MA performed the immunohistochemistry, was responsible for analysis and interpretation of data, and drafted the manuscript. AZ supported the experiments, including the genotyping analysis. CV supported the experiments, including the immunohistochemistry reactions. JM was responsible for the collection of SARS-CoV-2 patients’ samples and medical records. MM analyzed the data and contributed to the writing of the manuscript. SR was responsible for the collection and preparation of H1N1pmd09 patients’ samples. PN, RZ, AP, NB, TG, AB, and DD are graduate students and provided operational support. NB produced the graphical abstract. CB, CM-S, and LD supervised the project and were significant contributors to the manuscript review. All authors contributed to the article and approved the submitted version.

Funding

This work was supported by productivity research level 2 of the National Council for Scientific and Technological Development (CNPq). Research financed by Pontifícia Universidade Católica do Paranáa with resources from BRDE- Banco Regional de Desenvolvimento do Extremo Sul.

Conflict of Interest

The authors declare the research was conducted in the absence of any commercial or financial relationships that could be construed as a potential conflict of interest.

Supplementary Material

The Supplementary Material for this article can be found online at: https://www.frontiersin.org/articles/10.3389/fimmu.2021.656350/full#supplementary-material

Supplementary Figure 1 | Lung sample H&E stained (COVID-19 patient) showing alveolar spaces (black circle) with numerous hyaline membranes (black asterisk) and scarce neutrophilic exudation in the alveolar septa (black arrow). The H1N1pmd09 lung sample shows scarce hyaline membranes (black asterisk) in the alveolar spaces (black circle) and numerous neutrophils in the alveolar septa (black arrow). Lung samples of both groups (COVID-19 and H1N1) showing septal lymphocytes expressing IL-8 and IL-17A (black arrow), scarce in the COVID-19 lung sample and numerous in the H1N1pdm09. In H1N1pdm09 samples is observed numerous lymphocytes expressing IL-17A intermixed with numerous neutrophils and macrophages.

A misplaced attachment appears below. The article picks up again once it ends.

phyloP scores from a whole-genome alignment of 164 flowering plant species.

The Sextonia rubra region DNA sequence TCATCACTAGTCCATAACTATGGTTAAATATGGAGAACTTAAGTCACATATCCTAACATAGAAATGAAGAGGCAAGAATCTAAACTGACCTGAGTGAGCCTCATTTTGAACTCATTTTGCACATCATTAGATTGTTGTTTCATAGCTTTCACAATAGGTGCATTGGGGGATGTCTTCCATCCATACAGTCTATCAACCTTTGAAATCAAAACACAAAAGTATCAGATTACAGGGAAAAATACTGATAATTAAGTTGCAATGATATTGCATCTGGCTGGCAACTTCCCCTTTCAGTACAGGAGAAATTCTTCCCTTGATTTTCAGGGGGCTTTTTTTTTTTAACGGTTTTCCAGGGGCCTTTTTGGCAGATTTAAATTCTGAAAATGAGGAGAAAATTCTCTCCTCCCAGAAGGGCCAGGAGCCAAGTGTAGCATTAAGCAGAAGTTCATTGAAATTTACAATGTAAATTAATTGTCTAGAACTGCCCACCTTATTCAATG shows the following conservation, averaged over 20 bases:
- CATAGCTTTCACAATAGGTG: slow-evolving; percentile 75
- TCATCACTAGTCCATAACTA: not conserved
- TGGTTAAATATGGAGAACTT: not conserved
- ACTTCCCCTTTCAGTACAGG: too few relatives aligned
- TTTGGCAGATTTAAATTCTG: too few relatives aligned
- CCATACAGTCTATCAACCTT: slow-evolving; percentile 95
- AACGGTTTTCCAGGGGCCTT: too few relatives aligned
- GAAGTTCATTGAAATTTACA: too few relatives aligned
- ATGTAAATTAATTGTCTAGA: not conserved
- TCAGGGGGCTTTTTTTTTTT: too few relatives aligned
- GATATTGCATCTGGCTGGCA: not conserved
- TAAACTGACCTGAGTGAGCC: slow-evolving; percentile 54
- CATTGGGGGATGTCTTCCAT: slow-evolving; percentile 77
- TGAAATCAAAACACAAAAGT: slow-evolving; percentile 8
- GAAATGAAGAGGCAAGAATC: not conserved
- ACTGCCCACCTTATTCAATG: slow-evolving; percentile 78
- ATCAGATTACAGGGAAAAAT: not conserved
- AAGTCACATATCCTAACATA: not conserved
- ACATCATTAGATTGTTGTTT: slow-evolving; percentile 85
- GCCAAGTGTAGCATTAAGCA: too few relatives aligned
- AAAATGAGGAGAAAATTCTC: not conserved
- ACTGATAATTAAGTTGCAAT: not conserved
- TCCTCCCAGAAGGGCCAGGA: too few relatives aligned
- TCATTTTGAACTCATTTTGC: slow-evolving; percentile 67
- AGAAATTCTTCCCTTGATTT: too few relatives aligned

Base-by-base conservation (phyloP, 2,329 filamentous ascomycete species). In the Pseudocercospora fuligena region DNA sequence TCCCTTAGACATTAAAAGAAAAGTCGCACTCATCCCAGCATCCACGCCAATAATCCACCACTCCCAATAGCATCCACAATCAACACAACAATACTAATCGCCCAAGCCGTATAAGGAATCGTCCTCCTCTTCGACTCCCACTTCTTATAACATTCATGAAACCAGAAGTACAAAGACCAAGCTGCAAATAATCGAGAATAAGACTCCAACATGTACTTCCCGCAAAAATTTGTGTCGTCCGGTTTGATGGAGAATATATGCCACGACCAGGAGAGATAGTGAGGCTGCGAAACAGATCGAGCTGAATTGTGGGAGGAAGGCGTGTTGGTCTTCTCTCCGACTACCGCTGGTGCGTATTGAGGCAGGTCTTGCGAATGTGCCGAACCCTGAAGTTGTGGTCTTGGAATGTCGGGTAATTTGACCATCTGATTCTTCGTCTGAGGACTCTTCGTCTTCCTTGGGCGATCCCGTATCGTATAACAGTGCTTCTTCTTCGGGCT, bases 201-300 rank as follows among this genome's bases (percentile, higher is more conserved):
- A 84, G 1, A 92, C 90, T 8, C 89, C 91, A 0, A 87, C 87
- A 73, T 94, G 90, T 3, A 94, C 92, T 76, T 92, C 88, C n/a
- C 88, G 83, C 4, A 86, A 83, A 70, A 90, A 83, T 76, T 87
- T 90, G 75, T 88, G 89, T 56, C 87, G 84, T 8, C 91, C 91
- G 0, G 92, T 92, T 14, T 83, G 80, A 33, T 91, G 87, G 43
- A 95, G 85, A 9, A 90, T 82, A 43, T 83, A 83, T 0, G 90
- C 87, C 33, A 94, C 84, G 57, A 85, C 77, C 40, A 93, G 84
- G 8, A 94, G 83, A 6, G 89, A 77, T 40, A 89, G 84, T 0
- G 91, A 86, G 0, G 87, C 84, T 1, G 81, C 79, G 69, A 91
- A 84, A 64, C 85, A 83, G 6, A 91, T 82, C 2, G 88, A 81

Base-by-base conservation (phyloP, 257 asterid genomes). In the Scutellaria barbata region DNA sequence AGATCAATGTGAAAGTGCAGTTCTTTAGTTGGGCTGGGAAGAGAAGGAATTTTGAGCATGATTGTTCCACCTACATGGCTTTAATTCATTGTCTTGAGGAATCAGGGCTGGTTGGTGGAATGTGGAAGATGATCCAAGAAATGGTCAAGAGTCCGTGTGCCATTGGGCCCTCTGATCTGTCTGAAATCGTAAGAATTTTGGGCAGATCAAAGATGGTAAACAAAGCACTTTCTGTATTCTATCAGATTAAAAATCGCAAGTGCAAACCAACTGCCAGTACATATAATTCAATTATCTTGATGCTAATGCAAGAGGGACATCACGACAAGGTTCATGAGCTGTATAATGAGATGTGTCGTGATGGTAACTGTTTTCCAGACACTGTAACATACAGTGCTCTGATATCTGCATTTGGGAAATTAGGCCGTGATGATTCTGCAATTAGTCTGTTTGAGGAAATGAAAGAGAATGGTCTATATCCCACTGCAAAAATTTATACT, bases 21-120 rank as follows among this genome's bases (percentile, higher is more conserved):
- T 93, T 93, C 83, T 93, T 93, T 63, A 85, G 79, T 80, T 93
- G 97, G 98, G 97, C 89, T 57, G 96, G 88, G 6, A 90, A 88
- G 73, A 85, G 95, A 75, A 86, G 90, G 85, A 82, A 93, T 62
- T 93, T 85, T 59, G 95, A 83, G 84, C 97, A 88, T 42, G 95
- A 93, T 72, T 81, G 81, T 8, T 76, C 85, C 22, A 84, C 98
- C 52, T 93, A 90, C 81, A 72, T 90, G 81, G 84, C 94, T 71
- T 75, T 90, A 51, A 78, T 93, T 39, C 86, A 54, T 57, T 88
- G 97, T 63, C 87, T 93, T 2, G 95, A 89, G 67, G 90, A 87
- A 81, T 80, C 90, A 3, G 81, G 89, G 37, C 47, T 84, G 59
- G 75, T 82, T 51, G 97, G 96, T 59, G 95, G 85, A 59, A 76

Supplementary Figure 2 | Graphical abstract showing the neutrophil recruitment triggered by IL-8/IL-17A.

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Keywords: SARS-CoV-2, influenza A virus, H1N1 subtype, interleukin-8, interleukin-17A, neutrophil, polymorphism, immunohistochemistry

Citation: Azevedo MLV, Zanchettin AC, Vaz de Paula CB, Motta Júnior JdS, Malaquias MAS, Raboni SM, Neto PC, Zeni RC, Prokopenko A, Borges NH, Godoy TM, Benevides APK, de Souza DG, Baena CP, Machado-Souza C and de Noronha L (2021) Lung Neutrophilic Recruitment and IL-8/IL-17A Tissue Expression in COVID-19. Front. Immunol. 12:656350. doi: 10.3389/fimmu.2021.656350

Received: 20 January 2021; Accepted: 10 March 2021;
Published: 30 March 2021.

Edited by:

Remi Cheynier, INSERM U1016 Institut Cochin, France

Reviewed by:

Dominique Schols, KU Leuven, Belgium
Harm Maarsingh, Palm Beach Atlantic University, United States

Copyright © 2021 Azevedo, Zanchettin, Vaz de Paula, Motta Júnior, Malaquias, Raboni, Neto, Zeni, Prokopenko, Borges, Godoy, Benevides, de Souza, Baena, Machado-Souza and de Noronha. This is an open-access article distributed under the terms of the Creative Commons Attribution License (CC BY). The use, distribution or reproduction in other forums is permitted, provided the original author(s) and the copyright owner(s) are credited and that the original publication in this journal is cited, in accordance with accepted academic practice. No use, distribution or reproduction is permitted which does not comply with these terms.

*Correspondence: Lucia de Noronha, lnno.noronha@gmail.com; Cleber Machado-Souza, cleberius@gmail.com